A Check list for Choosing Distros
A very fundamental thumb rule of choosing an open source distro will depend on two things, how hands-on you are with open source software and the purpose you will be using it. Fortunately, Open Source world in inundated with options and more options for distros especially for established software such as Debain, Open SuSe, Mandriva and the list goes on. Here is a brief look on the specialized art of choosing Distros.
It is truly surprising to note that there are no linear, point A to point B rules that will help one to choose a distro. Professional Open Source developers themselves follow multiple analytics to make a distro choice. The novice open source-ologist is often at the end of a confusing list that others are comfortable working with rather than the technical requirements that the beginner wants to scale.
When choosing a distro the reason for use- desktop usage only, server usage only or a combination of both becomes very important factor for making your choice. For desktop distribution settings adjustments, the GUI app suite and the version of the distro become important.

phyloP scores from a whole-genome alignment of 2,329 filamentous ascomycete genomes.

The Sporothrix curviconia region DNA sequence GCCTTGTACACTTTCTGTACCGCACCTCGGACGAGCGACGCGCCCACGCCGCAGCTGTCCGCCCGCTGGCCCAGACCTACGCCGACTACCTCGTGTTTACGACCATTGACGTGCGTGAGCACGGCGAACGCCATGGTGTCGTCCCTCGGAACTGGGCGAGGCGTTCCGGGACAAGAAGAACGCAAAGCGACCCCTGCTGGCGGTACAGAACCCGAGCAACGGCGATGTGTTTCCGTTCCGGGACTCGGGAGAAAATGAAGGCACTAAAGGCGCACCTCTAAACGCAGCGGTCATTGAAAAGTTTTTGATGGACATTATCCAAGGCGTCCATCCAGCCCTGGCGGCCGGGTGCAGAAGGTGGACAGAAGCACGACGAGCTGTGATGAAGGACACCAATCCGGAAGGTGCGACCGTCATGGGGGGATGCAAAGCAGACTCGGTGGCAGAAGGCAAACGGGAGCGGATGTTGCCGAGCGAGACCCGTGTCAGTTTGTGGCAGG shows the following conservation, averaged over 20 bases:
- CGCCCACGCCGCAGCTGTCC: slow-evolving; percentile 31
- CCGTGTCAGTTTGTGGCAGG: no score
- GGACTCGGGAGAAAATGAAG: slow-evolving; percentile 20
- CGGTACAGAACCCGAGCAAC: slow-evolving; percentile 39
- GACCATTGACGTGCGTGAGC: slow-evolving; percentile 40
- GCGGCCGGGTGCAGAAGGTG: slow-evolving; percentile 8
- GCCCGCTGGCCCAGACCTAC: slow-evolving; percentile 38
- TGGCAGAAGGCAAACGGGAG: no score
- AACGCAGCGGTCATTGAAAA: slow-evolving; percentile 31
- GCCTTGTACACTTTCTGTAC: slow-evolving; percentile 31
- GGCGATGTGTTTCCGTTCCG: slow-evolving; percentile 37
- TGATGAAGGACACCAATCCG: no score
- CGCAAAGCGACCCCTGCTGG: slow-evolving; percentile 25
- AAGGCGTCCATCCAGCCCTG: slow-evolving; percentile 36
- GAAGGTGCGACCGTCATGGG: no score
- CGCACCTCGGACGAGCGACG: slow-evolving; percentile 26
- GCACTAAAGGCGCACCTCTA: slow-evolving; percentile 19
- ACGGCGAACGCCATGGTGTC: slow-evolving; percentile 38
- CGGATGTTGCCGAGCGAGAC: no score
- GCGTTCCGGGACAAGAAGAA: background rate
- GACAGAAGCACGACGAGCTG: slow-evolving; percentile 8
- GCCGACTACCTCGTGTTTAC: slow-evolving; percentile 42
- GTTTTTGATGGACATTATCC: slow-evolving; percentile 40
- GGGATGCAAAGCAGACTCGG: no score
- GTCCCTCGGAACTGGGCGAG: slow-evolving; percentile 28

For server distributions, you will have to check for features that will include API stability, software life and the cycle of updates and importantly, the security risks. So, choose a distro that satisfies your purpose.
Some special purpose Distros
Checklist 2-Software update cycle
An important feature that is a priority while making distro choice is the life cycle of the distro. Again, there are a few aspects, which have to be considered here. One, distros version that is presently supported need to be your first choice as security patches and maintenance is optimized and security threats minimized. Second, you will have to understand that distro are constantly updated, newer versions released every few months and will eventually reach the end of their lifecycle. Therefore, you will have to weigh deeply how many times you are willing to update. An average update-cycle is of six to nine month. Fedora offers updates very six months while some have very short update of two or three months before the next version is released.
Some longer life distros
Checklist 3-langauage support
A top rated factor you will need to check for while choosing your distro is the language support that the distro offers. Distributions that offer your native tongue are highly recommended to help you overcome your technical difficulties.
A distro that address these priority checkpoints will ensure you have a top performing distro and you have the greatest experience using it. A quick tip to follow over and above the checklist is to find a distro that matches your background software domain. Choose KDE if you want Linux with window features and if Mac is your domain then GNOME should be your ideal choice.